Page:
Tired of getting 5 1/4 percent on that Passbook accountor 7 1/4 percent on a four-year savings certificate? You can get 18.52 percent on a two-year certificate of deposit in Mexican banks.

And according to advertisements in the papers here, there have been "no bank defaults on this class of securities for approximately 45 years."

You get money back in pesos, which are fully convertible into dollars, the present rate being 22.5 pesos to the U.S. dollar. Thus what you gamble on is that the pesos will still be worth that much when you want to take you money out.

The problem is that despite a rigorous austerity program, the Mexican rate of inflation by official estimates is at least twice as high as U.S. inflation and, unless the rate of Mexican price increases is brought down, there is always the danger of a new devaluation.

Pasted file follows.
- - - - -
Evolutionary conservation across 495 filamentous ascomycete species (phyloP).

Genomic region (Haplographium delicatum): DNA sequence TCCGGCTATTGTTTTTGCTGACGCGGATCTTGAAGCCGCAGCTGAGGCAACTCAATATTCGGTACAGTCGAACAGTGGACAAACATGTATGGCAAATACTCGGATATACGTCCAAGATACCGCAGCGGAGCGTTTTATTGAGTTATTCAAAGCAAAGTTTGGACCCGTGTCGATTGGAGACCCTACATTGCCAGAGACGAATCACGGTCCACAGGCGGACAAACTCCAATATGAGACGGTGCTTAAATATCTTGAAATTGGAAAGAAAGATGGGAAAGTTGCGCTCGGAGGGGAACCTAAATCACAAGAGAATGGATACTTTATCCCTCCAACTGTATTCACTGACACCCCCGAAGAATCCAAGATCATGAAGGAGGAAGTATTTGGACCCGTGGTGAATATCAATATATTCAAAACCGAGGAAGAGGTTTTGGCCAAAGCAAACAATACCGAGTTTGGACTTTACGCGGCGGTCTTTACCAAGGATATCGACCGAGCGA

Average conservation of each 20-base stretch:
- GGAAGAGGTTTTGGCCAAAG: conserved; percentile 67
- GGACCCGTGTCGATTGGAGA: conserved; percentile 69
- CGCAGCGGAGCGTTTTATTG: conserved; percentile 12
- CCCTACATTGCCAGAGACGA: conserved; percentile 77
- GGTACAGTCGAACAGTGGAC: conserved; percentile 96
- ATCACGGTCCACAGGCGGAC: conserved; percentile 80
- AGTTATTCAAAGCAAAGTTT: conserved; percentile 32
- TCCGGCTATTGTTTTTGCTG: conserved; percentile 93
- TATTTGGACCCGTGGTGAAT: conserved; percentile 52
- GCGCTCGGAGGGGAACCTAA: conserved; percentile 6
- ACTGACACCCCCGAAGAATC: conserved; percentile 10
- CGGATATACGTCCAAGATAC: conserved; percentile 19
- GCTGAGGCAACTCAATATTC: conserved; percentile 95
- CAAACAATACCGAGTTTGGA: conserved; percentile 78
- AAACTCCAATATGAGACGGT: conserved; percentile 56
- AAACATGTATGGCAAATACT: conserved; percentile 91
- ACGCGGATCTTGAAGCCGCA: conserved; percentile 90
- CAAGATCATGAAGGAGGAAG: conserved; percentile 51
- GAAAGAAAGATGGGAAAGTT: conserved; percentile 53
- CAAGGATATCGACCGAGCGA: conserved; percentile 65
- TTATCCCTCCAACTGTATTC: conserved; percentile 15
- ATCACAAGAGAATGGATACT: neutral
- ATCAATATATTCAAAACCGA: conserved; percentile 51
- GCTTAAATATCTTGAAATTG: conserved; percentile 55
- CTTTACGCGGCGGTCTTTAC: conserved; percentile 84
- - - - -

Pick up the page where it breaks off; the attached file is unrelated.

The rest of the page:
But the government here is struggling mightily to recreate confidence and encourage foreign investment - and so far has been successful in that effort since the peso devaluation in 1976 from the old 12.5-to-1 rate.

Experts calculated for The Washington Post that, after paying an average tax of 20 percent on the gross compounded 18.52 percent interest, an American investor would have a net return of about 13 to 14 percent. The Mexican tax would be fully creditable against U.S. Taxes.

To its credit, American Observers note, Mexico never has used capital controls to prevent money from leaving the country, even during the 1976 panicky flight from pesos into dollars.